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Adult Stem Cell Researchers Ask Federal Appeals Court to Reverse District Court Ruling Regarding Research Using Human Embryos

by Staff
January 16, 2012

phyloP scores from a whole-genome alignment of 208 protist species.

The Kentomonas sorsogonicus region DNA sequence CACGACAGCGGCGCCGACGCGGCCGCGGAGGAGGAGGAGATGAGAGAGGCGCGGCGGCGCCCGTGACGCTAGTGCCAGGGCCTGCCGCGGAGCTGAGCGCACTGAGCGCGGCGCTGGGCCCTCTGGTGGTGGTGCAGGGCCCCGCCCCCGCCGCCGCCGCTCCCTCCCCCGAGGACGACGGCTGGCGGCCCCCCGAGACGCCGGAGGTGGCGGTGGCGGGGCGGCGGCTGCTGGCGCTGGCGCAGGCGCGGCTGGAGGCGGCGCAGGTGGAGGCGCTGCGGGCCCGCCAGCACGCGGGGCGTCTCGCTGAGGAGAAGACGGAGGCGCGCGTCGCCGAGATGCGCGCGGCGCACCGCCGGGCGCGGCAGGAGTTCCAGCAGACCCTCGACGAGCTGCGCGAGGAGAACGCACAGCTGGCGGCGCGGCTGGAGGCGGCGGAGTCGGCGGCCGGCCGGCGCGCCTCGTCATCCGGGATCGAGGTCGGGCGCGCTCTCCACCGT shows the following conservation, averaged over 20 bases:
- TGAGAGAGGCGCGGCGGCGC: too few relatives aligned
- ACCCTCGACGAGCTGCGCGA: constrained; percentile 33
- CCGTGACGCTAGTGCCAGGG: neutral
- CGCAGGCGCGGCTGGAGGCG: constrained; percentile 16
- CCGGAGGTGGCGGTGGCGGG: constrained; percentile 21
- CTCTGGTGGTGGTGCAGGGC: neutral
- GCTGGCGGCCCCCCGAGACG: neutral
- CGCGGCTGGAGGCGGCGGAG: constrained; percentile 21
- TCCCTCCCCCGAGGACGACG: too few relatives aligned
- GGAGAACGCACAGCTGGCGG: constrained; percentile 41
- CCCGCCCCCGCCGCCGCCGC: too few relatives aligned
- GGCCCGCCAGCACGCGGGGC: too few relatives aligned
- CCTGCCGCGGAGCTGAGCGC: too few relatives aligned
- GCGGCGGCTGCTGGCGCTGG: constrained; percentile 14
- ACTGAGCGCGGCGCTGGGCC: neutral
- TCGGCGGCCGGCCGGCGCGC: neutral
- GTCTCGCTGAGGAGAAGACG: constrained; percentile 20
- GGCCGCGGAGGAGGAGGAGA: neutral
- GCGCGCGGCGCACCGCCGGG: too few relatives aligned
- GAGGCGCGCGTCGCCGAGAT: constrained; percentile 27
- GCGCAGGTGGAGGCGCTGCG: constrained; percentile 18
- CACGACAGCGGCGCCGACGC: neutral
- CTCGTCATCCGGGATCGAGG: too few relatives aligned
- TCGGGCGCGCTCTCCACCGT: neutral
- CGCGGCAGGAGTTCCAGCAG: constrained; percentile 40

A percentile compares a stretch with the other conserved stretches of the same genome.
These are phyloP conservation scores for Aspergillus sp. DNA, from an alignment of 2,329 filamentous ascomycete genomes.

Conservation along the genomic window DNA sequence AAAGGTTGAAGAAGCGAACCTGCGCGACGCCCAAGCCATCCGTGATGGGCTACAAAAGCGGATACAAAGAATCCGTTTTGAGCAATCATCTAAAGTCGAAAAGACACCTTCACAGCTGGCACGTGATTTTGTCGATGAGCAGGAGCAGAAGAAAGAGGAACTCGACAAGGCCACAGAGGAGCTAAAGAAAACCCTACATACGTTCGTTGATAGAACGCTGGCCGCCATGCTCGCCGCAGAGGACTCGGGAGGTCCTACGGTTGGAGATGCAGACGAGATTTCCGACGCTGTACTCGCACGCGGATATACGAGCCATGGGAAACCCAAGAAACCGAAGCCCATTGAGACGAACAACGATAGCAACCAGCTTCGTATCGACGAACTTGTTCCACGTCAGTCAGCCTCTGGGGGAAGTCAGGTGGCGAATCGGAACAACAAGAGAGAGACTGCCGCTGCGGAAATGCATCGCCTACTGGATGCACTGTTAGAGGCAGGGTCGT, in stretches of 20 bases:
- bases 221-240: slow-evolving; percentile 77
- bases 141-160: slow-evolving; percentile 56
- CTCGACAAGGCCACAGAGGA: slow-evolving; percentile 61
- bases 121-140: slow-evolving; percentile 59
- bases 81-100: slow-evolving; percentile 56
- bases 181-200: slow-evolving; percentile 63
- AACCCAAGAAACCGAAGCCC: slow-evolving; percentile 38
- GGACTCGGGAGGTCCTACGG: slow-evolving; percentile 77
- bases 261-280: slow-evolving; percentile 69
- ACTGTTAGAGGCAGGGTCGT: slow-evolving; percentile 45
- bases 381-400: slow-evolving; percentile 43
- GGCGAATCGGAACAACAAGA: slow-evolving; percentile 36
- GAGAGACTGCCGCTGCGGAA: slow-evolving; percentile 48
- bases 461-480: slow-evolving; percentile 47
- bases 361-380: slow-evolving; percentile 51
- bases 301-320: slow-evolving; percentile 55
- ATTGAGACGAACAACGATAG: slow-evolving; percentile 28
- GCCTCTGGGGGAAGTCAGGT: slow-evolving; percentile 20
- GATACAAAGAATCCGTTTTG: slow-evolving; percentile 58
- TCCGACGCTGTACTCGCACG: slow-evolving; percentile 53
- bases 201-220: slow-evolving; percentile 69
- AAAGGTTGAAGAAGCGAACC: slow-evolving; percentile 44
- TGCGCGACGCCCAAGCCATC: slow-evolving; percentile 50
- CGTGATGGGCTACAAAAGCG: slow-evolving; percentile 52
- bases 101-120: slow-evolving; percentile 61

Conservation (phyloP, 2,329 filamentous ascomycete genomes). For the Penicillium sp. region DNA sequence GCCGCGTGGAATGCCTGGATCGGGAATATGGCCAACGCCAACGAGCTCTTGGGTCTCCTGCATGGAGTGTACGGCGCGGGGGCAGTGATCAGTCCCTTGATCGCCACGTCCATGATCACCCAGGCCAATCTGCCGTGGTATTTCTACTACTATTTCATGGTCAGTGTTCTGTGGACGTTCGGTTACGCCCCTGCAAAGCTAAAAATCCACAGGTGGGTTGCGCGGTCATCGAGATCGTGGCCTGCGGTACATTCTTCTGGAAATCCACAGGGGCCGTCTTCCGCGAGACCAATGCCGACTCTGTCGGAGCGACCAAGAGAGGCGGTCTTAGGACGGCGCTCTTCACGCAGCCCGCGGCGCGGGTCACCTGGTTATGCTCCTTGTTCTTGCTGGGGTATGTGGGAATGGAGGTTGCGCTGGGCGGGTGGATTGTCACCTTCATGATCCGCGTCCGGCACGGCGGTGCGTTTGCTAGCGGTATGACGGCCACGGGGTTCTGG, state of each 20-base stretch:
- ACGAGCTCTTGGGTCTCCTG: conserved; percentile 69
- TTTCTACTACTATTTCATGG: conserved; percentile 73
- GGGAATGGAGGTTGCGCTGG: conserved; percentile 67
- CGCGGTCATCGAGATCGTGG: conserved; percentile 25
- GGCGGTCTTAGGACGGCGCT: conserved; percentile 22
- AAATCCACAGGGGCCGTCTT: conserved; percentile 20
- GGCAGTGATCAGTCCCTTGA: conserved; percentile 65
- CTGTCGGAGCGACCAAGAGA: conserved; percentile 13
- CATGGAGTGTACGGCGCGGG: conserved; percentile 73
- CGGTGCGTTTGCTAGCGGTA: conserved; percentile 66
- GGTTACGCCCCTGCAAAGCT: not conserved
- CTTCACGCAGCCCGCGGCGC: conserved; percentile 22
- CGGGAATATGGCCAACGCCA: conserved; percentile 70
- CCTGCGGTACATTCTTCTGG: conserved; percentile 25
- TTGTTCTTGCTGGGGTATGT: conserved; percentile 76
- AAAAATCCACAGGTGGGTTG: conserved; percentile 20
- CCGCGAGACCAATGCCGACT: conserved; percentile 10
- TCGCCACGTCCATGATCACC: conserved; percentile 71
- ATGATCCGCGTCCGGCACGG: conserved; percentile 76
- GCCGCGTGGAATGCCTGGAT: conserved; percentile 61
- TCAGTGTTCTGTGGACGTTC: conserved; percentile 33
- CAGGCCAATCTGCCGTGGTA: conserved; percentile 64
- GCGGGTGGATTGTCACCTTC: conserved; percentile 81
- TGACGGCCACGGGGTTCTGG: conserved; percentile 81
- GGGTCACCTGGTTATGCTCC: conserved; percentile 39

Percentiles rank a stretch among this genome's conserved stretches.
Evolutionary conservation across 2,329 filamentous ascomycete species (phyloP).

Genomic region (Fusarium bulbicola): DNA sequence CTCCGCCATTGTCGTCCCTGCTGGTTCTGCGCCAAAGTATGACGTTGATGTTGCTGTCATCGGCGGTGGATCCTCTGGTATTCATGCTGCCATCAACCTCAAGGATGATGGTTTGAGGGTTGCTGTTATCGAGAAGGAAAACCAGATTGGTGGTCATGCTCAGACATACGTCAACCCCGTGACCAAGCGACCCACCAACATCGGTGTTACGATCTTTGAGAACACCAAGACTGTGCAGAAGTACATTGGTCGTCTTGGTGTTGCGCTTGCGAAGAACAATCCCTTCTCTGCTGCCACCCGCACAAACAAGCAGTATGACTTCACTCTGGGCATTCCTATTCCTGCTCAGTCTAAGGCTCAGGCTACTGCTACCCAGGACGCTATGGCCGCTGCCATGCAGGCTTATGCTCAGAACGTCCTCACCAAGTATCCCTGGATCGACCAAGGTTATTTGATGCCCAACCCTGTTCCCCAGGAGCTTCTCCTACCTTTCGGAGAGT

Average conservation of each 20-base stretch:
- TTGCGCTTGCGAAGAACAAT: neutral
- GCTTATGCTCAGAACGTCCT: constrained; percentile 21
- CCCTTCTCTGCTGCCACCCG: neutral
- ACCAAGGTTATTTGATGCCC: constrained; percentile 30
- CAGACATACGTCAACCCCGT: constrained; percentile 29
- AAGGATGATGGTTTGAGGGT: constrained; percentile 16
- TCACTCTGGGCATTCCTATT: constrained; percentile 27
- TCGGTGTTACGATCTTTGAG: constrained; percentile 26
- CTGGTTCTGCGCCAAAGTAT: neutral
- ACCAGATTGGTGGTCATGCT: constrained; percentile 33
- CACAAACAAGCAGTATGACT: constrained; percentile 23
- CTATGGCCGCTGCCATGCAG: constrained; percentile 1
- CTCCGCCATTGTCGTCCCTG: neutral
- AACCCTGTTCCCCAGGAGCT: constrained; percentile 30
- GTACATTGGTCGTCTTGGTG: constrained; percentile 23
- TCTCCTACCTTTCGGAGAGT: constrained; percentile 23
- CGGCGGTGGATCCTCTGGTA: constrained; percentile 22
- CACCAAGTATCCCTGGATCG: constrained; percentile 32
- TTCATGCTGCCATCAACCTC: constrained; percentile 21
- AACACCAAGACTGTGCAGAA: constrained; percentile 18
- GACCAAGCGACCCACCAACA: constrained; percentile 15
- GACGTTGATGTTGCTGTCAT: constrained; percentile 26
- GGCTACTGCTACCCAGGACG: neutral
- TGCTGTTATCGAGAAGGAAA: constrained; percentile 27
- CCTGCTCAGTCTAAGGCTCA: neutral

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WASHINGTON, ( -- Today, on behalf of the adult stem researchers it represents, the Jubilee Campaign's Law of Life Project and their co-counsel at the Alliance Defense Fund and Gibson, Dunn & Crutcher, filed their opening Appellants' Brief asking the United States Court of Appeals to "reverse the district court's judgment in favor of Defendants, reverse the grant of Defendants' Motion for Summary Judgment and the denial of [Appellants'] Motion for Summary Judgment, and remand with directions to enter summary judgment for [Appellants]." Appellants argue that The National Institutes of Health (NIH) Guidelines for funding human embryonic stem-cell research "are invalid because they violate [the federal law known as] the Dickey-Wicker Amendment" and because they were promulgated in violation of the Administrative Procedure Act. Accordingly, Appellants argue that they -- "not Defendants -- are entitled to summary judgment."